It's not exactly a secret that Google keeps a large amount of personal data on all of its users. The subject has even managed to generate controversy in the past, including some pointed questions from US Senator Al Franken about Google's practices with the data of students who used Chromebooks with Google's suite of educational and classroom administration software. Thankfully, Google's security practices are the gold standard for the industry, making hacks quite unlikely and leaving your personal data mostly safe. Still, given the strange things Google learns about you, your life, and the people around you, it can be quite interesting to take a trip through the search giant's archives of your life, and there are a few portals through which you can do so.
For starters, try firing up the Google Photos app on your phone, or going to the website. You'll notice that Google automatically figures out who you're with in photos, if it can, and also logs where and when each photo was taken, as long as that information was available on the device that shot the photo. This makes reliving days gone by a little more intensive. On the subject of days gone by, there is also an option to have your phone record your location history and make it viewable on Maps. The data is, of course, quite private, but can give you some insight as to your past travels. Usage stats for that same device, down to time spent within apps and when that time was spent, are also available in a section of the account dashboard, which you can visit through the source link.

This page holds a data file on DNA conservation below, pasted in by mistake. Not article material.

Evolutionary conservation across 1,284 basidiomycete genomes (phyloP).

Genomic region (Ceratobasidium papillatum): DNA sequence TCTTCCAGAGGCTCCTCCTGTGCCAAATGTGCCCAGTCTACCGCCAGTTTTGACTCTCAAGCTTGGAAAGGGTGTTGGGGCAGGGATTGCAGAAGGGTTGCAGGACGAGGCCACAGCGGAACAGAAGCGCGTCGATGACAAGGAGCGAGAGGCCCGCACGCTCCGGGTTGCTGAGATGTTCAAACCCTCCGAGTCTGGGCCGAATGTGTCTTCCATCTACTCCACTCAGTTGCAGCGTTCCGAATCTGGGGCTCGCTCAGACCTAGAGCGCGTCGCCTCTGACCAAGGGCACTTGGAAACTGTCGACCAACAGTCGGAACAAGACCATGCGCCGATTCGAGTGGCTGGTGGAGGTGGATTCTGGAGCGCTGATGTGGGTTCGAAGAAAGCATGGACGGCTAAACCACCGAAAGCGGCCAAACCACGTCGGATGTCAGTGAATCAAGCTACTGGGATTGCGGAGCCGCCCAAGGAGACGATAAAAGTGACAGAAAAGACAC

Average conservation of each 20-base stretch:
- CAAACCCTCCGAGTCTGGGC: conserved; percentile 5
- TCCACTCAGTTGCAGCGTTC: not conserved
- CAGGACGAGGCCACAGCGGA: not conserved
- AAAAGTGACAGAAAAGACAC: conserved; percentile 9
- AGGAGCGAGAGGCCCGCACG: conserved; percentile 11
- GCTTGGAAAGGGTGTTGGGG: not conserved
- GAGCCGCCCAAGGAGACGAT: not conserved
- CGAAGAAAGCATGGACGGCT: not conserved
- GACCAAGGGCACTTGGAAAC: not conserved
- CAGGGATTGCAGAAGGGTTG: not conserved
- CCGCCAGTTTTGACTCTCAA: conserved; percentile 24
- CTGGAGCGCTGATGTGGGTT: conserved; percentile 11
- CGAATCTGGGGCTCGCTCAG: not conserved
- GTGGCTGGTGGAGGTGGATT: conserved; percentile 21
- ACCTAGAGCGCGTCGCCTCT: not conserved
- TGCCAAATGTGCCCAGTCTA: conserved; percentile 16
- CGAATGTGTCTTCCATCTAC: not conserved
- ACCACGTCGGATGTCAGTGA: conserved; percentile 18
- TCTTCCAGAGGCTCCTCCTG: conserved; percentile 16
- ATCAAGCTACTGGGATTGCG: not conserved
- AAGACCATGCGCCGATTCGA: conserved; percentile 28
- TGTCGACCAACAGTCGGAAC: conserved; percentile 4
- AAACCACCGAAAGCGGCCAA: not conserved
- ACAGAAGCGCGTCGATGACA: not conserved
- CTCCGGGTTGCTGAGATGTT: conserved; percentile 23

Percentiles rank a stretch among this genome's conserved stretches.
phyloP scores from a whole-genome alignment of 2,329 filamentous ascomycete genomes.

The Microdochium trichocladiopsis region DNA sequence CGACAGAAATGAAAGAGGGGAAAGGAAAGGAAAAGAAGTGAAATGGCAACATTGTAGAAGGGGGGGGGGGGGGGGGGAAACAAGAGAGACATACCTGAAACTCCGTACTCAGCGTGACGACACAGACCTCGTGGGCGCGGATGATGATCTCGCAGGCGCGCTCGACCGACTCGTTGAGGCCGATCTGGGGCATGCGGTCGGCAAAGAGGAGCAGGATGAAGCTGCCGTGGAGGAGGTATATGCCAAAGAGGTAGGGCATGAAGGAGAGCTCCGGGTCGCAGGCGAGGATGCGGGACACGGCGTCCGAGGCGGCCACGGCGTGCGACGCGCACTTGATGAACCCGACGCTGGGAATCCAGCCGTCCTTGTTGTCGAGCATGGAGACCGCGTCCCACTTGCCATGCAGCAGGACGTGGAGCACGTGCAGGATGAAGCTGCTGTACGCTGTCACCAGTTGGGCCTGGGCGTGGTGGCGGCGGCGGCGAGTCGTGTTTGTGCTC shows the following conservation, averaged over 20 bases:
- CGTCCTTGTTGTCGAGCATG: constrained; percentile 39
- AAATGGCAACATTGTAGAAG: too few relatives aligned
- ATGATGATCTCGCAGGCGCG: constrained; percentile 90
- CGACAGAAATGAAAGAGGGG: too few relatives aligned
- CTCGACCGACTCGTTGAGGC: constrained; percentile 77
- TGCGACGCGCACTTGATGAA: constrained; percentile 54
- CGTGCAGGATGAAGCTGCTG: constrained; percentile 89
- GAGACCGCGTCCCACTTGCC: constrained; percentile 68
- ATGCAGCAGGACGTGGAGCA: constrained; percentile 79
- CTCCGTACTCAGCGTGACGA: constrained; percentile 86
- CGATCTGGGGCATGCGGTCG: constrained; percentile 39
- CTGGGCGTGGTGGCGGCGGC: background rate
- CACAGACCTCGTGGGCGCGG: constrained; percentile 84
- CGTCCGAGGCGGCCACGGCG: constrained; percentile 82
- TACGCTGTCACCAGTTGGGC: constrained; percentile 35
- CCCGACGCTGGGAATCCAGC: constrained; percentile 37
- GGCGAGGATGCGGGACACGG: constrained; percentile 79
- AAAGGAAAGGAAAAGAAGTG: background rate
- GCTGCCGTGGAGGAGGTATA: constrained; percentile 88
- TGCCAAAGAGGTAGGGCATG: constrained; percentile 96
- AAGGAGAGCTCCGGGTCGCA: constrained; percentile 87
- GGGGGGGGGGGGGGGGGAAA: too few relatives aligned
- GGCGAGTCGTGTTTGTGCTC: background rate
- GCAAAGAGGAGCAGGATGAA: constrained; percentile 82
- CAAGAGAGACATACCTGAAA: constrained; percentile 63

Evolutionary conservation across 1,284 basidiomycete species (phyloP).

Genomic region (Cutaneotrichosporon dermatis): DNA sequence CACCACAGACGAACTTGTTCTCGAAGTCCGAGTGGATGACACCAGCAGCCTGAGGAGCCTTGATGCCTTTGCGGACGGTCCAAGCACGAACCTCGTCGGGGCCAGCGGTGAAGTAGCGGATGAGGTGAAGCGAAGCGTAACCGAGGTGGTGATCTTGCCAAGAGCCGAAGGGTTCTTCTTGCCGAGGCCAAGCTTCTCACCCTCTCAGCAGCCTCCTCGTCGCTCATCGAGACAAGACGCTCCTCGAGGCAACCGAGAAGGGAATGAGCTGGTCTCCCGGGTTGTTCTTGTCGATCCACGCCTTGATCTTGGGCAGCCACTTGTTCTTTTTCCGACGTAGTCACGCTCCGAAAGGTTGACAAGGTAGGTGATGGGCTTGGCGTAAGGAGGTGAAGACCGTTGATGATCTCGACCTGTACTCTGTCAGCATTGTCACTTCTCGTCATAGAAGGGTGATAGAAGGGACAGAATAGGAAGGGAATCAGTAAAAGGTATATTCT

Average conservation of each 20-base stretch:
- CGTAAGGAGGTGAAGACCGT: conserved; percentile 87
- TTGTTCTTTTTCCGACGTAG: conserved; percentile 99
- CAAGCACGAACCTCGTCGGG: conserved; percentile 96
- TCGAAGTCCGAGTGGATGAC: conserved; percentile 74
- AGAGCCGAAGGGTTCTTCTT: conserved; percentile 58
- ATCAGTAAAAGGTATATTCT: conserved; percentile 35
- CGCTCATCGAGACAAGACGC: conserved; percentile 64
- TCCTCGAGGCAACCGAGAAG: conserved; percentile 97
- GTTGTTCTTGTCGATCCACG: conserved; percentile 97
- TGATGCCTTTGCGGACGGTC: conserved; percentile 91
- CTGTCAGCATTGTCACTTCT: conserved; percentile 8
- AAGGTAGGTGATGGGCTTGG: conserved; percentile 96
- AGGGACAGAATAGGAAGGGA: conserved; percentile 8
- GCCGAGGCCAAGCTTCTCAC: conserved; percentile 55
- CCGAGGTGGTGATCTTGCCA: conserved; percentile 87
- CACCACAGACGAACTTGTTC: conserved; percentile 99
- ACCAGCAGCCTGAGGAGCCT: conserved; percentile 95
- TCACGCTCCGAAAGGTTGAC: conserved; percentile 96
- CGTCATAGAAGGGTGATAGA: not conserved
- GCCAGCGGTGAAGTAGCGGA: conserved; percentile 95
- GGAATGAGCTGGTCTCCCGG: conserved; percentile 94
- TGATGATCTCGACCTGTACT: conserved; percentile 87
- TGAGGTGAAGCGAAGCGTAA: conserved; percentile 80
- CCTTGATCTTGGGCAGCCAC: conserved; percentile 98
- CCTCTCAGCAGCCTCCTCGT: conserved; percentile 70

You can also check out all the Android apps that you've ever installed, even as far back as your very first device. For those that use Google+ frequently, the number of +1's you've handed out over the years is available. The full history of your commands to Google Now and Google Assistant is available through the Audio tab on that page, and you can even play back the audio recordings. That extensive audio history also includes any time you've used the dictation features built into Google Keyboard, now known as GBoard. All of this data and then some is available via that dashboard. The data can be managed, and you can even opt out of data collection on an itemized basis.